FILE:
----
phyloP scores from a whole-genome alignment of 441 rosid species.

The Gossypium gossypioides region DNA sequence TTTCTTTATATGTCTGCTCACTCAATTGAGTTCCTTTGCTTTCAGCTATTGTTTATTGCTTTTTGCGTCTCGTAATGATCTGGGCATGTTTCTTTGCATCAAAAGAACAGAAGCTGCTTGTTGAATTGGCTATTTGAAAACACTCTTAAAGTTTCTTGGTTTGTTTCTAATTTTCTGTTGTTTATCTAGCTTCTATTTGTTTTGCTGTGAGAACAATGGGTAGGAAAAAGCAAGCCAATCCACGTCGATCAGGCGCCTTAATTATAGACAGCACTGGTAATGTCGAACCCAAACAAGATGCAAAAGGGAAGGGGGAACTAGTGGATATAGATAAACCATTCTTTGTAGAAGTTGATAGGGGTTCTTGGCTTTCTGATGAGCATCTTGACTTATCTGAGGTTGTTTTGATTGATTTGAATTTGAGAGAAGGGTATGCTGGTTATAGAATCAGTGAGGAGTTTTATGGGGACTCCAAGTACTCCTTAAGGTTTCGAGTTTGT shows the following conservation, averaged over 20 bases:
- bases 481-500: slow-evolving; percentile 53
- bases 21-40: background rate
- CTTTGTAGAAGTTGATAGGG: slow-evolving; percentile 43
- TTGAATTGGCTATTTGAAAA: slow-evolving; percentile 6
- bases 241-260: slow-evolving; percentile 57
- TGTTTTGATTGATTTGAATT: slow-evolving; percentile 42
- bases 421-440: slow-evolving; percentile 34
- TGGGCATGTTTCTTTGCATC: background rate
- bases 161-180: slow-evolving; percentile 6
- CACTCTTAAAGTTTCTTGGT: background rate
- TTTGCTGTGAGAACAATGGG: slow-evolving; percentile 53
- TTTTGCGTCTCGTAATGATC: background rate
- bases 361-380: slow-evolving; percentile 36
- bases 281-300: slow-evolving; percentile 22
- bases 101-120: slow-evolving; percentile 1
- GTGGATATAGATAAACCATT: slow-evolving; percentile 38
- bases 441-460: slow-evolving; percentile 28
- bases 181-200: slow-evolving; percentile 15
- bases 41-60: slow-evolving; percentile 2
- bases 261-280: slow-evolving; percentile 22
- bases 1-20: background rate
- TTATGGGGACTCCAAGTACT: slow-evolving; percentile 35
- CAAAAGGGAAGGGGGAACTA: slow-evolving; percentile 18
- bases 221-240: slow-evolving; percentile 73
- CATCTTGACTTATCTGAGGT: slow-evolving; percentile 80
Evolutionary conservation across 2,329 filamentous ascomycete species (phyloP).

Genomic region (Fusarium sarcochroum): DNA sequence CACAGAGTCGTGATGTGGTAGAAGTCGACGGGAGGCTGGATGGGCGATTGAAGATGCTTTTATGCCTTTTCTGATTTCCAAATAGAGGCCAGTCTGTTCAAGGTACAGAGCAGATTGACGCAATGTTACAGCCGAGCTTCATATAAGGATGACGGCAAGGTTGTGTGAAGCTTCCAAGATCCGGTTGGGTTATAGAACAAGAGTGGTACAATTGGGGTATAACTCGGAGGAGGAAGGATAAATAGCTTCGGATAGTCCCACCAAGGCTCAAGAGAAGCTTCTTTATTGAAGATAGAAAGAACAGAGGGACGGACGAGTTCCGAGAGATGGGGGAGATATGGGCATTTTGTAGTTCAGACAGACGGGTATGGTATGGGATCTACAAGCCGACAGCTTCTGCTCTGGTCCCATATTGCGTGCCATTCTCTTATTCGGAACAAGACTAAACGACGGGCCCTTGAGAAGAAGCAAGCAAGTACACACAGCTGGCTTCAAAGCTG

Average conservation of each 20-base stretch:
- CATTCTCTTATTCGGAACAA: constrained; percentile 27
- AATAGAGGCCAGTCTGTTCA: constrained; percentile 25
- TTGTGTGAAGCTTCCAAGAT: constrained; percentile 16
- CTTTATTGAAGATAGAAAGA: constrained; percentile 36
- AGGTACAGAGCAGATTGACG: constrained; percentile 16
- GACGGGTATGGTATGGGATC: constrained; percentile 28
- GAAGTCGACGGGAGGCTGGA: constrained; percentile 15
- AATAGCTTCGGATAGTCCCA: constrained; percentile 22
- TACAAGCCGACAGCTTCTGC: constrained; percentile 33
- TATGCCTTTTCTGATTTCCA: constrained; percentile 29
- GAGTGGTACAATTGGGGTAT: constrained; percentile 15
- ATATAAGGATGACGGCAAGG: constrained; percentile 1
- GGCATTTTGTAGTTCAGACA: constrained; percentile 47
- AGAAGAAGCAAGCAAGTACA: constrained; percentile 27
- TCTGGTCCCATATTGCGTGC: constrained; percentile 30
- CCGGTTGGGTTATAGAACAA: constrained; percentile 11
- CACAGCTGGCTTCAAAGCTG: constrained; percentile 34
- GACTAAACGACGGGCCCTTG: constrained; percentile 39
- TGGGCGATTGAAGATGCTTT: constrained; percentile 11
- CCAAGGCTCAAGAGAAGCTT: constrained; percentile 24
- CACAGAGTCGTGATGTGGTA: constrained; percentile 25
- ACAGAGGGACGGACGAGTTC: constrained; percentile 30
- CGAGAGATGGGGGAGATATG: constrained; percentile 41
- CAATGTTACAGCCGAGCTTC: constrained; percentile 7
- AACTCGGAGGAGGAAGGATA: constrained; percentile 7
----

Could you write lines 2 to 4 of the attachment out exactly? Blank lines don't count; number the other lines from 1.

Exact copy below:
The Gossypium gossypioides region DNA sequence TTTCTTTATATGTCTGCTCACTCAATTGAGTTCCTTTGCTTTCAGCTATTGTTTATTGCTTTTTGCGTCTCGTAATGATCTGGGCATGTTTCTTTGCATCAAAAGAACAGAAGCTGCTTGTTGAATTGGCTATTTGAAAACACTCTTAAAGTTTCTTGGTTTGTTTCTAATTTTCTGTTGTTTATCTAGCTTCTATTTGTTTTGCTGTGAGAACAATGGGTAGGAAAAAGCAAGCCAATCCACGTCGATCAGGCGCCTTAATTATAGACAGCACTGGTAATGTCGAACCCAAACAAGATGCAAAAGGGAAGGGGGAACTAGTGGATATAGATAAACCATTCTTTGTAGAAGTTGATAGGGGTTCTTGGCTTTCTGATGAGCATCTTGACTTATCTGAGGTTGTTTTGATTGATTTGAATTTGAGAGAAGGGTATGCTGGTTATAGAATCAGTGAGGAGTTTTATGGGGACTCCAAGTACTCCTTAAGGTTTCGAGTTTGT shows the following conservation, averaged over 20 bases:
- bases 481-500: slow-evolving; percentile 53
- bases 21-40: background rate